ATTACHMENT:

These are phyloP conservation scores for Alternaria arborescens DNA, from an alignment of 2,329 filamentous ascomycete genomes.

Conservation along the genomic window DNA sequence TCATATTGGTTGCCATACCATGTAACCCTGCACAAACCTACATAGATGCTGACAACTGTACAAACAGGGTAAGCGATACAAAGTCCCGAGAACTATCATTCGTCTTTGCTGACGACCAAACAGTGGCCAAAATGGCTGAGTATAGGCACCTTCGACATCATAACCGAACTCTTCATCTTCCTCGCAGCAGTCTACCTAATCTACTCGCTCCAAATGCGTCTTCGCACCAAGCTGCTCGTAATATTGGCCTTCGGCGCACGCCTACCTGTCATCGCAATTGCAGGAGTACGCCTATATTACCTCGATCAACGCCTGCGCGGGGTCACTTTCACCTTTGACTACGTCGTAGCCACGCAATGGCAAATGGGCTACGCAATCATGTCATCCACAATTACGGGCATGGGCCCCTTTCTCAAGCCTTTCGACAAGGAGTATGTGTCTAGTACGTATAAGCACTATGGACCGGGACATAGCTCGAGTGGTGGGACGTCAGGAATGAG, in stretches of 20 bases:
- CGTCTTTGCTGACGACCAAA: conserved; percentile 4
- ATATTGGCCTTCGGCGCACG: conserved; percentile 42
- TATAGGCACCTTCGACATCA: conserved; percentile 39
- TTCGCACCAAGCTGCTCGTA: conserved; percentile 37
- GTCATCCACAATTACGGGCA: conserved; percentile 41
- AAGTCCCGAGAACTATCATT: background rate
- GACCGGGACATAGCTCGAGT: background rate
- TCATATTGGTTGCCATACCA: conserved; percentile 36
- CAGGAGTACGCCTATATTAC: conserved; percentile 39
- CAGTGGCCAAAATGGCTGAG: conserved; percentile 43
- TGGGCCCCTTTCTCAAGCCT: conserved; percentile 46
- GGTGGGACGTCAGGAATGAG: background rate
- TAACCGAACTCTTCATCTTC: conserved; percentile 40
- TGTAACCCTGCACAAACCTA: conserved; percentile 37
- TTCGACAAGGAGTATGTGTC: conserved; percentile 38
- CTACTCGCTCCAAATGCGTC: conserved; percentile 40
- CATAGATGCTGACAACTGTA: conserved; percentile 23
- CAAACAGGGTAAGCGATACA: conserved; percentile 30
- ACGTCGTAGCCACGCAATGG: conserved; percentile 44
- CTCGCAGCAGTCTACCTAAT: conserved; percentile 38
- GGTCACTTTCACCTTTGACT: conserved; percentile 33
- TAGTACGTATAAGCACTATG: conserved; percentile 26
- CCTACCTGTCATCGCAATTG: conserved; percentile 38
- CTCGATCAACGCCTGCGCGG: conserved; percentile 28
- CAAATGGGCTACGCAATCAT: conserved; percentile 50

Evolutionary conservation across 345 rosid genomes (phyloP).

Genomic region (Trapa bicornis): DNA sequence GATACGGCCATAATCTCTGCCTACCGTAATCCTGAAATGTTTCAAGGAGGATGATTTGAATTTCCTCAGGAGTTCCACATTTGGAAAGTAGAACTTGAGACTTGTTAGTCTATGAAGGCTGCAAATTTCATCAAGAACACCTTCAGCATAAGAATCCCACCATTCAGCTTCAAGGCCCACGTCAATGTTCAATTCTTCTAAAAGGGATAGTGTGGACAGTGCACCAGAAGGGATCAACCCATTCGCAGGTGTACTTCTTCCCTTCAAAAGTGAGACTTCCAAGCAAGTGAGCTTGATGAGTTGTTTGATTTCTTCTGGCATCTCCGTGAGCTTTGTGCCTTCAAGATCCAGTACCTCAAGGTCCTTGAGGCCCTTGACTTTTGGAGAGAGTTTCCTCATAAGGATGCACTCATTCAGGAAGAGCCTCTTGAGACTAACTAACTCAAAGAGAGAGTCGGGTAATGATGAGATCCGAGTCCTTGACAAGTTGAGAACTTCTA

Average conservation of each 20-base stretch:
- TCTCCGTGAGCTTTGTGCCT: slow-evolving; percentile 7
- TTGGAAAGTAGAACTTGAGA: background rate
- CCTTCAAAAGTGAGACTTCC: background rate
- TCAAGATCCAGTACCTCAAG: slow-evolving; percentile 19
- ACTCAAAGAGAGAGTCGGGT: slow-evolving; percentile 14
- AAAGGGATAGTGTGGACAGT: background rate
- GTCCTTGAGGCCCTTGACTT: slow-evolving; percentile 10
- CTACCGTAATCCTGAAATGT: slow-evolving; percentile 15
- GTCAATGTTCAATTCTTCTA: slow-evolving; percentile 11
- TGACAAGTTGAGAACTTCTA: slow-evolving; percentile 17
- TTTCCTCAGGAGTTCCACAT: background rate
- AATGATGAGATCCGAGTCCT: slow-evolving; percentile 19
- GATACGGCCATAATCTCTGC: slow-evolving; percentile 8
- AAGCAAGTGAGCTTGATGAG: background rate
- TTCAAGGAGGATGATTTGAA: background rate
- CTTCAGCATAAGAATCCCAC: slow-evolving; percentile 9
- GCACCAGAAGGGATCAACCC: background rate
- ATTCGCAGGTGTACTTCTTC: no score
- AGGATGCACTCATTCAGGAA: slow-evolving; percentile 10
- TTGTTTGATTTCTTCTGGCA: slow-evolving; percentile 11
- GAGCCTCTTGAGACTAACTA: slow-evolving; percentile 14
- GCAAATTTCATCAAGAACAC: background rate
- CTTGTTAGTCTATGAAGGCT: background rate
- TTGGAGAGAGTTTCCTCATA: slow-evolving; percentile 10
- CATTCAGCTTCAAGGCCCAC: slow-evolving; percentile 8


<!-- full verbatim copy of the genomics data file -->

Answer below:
These are phyloP conservation scores for Alternaria arborescens DNA, from an alignment of 2,329 filamentous ascomycete genomes.

Conservation along the genomic window DNA sequence TCATATTGGTTGCCATACCATGTAACCCTGCACAAACCTACATAGATGCTGACAACTGTACAAACAGGGTAAGCGATACAAAGTCCCGAGAACTATCATTCGTCTTTGCTGACGACCAAACAGTGGCCAAAATGGCTGAGTATAGGCACCTTCGACATCATAACCGAACTCTTCATCTTCCTCGCAGCAGTCTACCTAATCTACTCGCTCCAAATGCGTCTTCGCACCAAGCTGCTCGTAATATTGGCCTTCGGCGCACGCCTACCTGTCATCGCAATTGCAGGAGTACGCCTATATTACCTCGATCAACGCCTGCGCGGGGTCACTTTCACCTTTGACTACGTCGTAGCCACGCAATGGCAAATGGGCTACGCAATCATGTCATCCACAATTACGGGCATGGGCCCCTTTCTCAAGCCTTTCGACAAGGAGTATGTGTCTAGTACGTATAAGCACTATGGACCGGGACATAGCTCGAGTGGTGGGACGTCAGGAATGAG, in stretches of 20 bases:
- CGTCTTTGCTGACGACCAAA: conserved; percentile 4
- ATATTGGCCTTCGGCGCACG: conserved; percentile 42
- TATAGGCACCTTCGACATCA: conserved; percentile 39
- TTCGCACCAAGCTGCTCGTA: conserved; percentile 37
- GTCATCCACAATTACGGGCA: conserved; percentile 41
- AAGTCCCGAGAACTATCATT: background rate
- GACCGGGACATAGCTCGAGT: background rate
- TCATATTGGTTGCCATACCA: conserved; percentile 36
- CAGGAGTACGCCTATATTAC: conserved; percentile 39
- CAGTGGCCAAAATGGCTGAG: conserved; percentile 43
- TGGGCCCCTTTCTCAAGCCT: conserved; percentile 46
- GGTGGGACGTCAGGAATGAG: background rate
- TAACCGAACTCTTCATCTTC: conserved; percentile 40
- TGTAACCCTGCACAAACCTA: conserved; percentile 37
- TTCGACAAGGAGTATGTGTC: conserved; percentile 38
- CTACTCGCTCCAAATGCGTC: conserved; percentile 40
- CATAGATGCTGACAACTGTA: conserved; percentile 23
- CAAACAGGGTAAGCGATACA: conserved; percentile 30
- ACGTCGTAGCCACGCAATGG: conserved; percentile 44
- CTCGCAGCAGTCTACCTAAT: conserved; percentile 38
- GGTCACTTTCACCTTTGACT: conserved; percentile 33
- TAGTACGTATAAGCACTATG: conserved; percentile 26
- CCTACCTGTCATCGCAATTG: conserved; percentile 38
- CTCGATCAACGCCTGCGCGG: conserved; percentile 28
- CAAATGGGCTACGCAATCAT: conserved; percentile 50

Evolutionary conservation across 345 rosid genomes (phyloP).

Genomic region (Trapa bicornis): DNA sequence GATACGGCCATAATCTCTGCCTACCGTAATCCTGAAATGTTTCAAGGAGGATGATTTGAATTTCCTCAGGAGTTCCACATTTGGAAAGTAGAACTTGAGACTTGTTAGTCTATGAAGGCTGCAAATTTCATCAAGAACACCTTCAGCATAAGAATCCCACCATTCAGCTTCAAGGCCCACGTCAATGTTCAATTCTTCTAAAAGGGATAGTGTGGACAGTGCACCAGAAGGGATCAACCCATTCGCAGGTGTACTTCTTCCCTTCAAAAGTGAGACTTCCAAGCAAGTGAGCTTGATGAGTTGTTTGATTTCTTCTGGCATCTCCGTGAGCTTTGTGCCTTCAAGATCCAGTACCTCAAGGTCCTTGAGGCCCTTGACTTTTGGAGAGAGTTTCCTCATAAGGATGCACTCATTCAGGAAGAGCCTCTTGAGACTAACTAACTCAAAGAGAGAGTCGGGTAATGATGAGATCCGAGTCCTTGACAAGTTGAGAACTTCTA

Average conservation of each 20-base stretch:
- TCTCCGTGAGCTTTGTGCCT: slow-evolving; percentile 7
- TTGGAAAGTAGAACTTGAGA: background rate
- CCTTCAAAAGTGAGACTTCC: background rate
- TCAAGATCCAGTACCTCAAG: slow-evolving; percentile 19
- ACTCAAAGAGAGAGTCGGGT: slow-evolving; percentile 14
- AAAGGGATAGTGTGGACAGT: background rate
- GTCCTTGAGGCCCTTGACTT: slow-evolving; percentile 10
- CTACCGTAATCCTGAAATGT: slow-evolving; percentile 15
- GTCAATGTTCAATTCTTCTA: slow-evolving; percentile 11
- TGACAAGTTGAGAACTTCTA: slow-evolving; percentile 17
- TTTCCTCAGGAGTTCCACAT: background rate
- AATGATGAGATCCGAGTCCT: slow-evolving; percentile 19
- GATACGGCCATAATCTCTGC: slow-evolving; percentile 8
- AAGCAAGTGAGCTTGATGAG: background rate
- TTCAAGGAGGATGATTTGAA: background rate
- CTTCAGCATAAGAATCCCAC: slow-evolving; percentile 9
- GCACCAGAAGGGATCAACCC: background rate
- ATTCGCAGGTGTACTTCTTC: no score
- AGGATGCACTCATTCAGGAA: slow-evolving; percentile 10
- TTGTTTGATTTCTTCTGGCA: slow-evolving; percentile 11
- GAGCCTCTTGAGACTAACTA: slow-evolving; percentile 14
- GCAAATTTCATCAAGAACAC: background rate
- CTTGTTAGTCTATGAAGGCT: background rate
- TTGGAGAGAGTTTCCTCATA: slow-evolving; percentile 10
- CATTCAGCTTCAAGGCCCAC: slow-evolving; percentile 8